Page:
Emerging Technologies

‘Untact’: South Korea’s plan for a contact-free society

Drip Bot makes a cup of coffee as an employee wearing a mask to avoid the spread of the coronavirus disease (COVID-19) works at a cafe in Seoul, South Korea, June 3, 2020. Picture taken on June 3, 2020.    REUTERS/Kim Hong-Ji - RC222H9JS34E

Services in South Korea are being increasingly automated. Image: REUTERS/Kim Hong-Ji

Rosamond Hutt
Senior Writer, Formative Content
Our Impact
What's the World Economic Forum doing to accelerate action on Emerging Technologies?
The Big Picture
Explore and monitor how Republic of Korea is affecting economies, industries and global issues
A hand holding a looking glass by a lake
Crowdsource Innovation
Get involved with our crowdsourced digital platform to deliver impact at scale
Stay up to date:

Republic of Korea

  • South Korea’s government wants people to use contactless services in the fight to stop the spread of COVID-19 and to aid economic recovery.
  • Contact-free customer experiences are becoming commonplace, and there’s even a word for it in South Korea: ‘untact’.
  • ‘Untact’ services range from online shopping and ordering food remotely to telehealth.

In a cafe in Daejeon, South Korea, a robot barista serves drinks to reduce person-to-person contact between staff and customers.

Have you read?

It’s one example of an innovative solution to the difficulties of social distancing. But even before COVID-19, many kinds of contactless customer experience were becoming a feature of life in South Korea.

The march of ‘untact’ services

From online shopping and ordering food remotely to chatbots and appointments with virtual doctors, digital technologies have enabled the rise of services that minimize direct human interactions.

And in South Korea, there’s even a word for it: “untact”.

A term initially used by marketers, untact services are now being deployed in the fight to stop the spread of COVID-19 and to aid the country’s economic recovery.


What is the World Economic Forum doing to manage emerging risks from COVID-19?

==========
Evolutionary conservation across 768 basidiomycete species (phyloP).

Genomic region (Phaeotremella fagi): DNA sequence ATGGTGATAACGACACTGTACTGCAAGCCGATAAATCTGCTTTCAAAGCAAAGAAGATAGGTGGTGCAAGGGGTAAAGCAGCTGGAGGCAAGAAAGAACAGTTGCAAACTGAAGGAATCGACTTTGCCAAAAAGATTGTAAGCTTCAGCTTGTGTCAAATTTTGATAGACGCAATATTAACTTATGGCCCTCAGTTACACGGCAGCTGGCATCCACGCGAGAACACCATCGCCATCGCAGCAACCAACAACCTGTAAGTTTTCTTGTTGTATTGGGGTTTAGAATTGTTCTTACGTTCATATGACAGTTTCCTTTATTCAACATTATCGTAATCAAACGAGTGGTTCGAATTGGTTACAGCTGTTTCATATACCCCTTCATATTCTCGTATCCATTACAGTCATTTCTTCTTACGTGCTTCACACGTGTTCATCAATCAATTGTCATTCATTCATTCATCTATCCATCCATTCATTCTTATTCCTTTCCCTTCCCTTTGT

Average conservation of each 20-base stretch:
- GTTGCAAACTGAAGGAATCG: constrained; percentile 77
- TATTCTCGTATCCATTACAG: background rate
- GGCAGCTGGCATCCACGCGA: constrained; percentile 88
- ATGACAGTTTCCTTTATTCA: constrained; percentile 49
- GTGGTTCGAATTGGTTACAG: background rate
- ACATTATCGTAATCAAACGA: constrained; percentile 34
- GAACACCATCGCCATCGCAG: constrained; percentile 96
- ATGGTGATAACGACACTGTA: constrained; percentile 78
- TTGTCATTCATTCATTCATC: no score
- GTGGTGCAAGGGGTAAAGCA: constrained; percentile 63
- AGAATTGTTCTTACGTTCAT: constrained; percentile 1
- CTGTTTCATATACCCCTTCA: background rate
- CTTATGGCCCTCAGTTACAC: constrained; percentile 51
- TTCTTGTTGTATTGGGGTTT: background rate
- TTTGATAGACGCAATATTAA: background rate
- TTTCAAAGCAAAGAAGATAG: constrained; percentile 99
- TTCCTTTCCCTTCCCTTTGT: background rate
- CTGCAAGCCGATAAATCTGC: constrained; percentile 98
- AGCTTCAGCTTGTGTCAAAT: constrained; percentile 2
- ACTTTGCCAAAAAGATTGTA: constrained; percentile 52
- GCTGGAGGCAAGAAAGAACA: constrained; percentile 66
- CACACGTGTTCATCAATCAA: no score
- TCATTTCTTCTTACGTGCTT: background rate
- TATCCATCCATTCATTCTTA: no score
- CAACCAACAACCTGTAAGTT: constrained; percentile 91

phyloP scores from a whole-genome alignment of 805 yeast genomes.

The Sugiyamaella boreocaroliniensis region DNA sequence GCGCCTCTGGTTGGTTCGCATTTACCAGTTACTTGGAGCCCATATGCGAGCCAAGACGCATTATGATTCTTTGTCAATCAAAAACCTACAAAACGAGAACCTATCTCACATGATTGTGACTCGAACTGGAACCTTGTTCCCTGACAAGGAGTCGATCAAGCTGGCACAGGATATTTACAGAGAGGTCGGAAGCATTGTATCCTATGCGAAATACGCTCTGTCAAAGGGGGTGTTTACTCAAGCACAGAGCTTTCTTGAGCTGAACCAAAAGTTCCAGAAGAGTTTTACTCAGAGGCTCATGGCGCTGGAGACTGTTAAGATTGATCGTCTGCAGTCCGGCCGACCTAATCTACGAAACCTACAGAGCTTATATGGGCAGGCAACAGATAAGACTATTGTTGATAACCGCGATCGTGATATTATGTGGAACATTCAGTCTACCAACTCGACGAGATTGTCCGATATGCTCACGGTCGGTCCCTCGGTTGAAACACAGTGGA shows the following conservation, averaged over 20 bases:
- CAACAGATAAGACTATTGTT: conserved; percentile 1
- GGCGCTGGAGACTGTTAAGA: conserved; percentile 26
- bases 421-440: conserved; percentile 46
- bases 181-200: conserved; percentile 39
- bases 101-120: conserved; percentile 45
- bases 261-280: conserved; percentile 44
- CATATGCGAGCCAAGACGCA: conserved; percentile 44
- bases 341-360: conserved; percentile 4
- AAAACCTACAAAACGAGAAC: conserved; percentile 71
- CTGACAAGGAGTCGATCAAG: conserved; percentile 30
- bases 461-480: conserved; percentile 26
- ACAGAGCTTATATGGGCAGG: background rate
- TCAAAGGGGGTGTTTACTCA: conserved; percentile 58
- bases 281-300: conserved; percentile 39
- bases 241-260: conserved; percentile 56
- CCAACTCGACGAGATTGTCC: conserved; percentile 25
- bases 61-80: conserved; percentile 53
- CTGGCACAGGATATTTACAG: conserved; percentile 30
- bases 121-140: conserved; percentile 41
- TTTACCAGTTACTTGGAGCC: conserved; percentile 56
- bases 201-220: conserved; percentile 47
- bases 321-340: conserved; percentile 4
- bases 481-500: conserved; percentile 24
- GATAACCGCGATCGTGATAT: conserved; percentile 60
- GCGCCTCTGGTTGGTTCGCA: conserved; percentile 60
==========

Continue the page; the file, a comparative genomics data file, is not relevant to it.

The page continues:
The Digital New Deal – part of President Moon Jae-in’s $62 billion five-year Korean New Deal stimulus package – outlines plans to prepare for “surging demand for remote services”.

Projects to boost “untact industries” include building 18 smart hospitals for remote healthcare, providing digital care services for seniors and other vulnerable groups, helping small and medium-sized businesses set up virtual conferencing and online sales support for small companies.

There will also be investment in technologies that enable untact services, such as robotics, drones and high-speed internet.

Don't miss any update on this topic

Create a free account and access your personalized content collection with our latest publications and analyses.

Sign up for free

License and Republishing

World Economic Forum articles may be republished in accordance with the Creative Commons Attribution-NonCommercial-NoDerivatives 4.0 International Public License, and in accordance with our Terms of Use.

The views expressed in this article are those of the author alone and not the World Economic Forum.

Related topics:
Emerging TechnologiesHealth and Healthcare Systems
World Economic Forum logo
Global Agenda

The Agenda Weekly

A weekly update of the most important issues driving the global agenda

Subscribe today

You can unsubscribe at any time using the link in our emails. For more details, review our privacy policy.

Solar storms hit tech equipment, and other technology news you need to know

Sebastian Buckup

May 17, 2024

About Us



Partners & Members

  • Join Us

Language Editions

Privacy Policy & Terms of Service

© 2024 World Economic Forum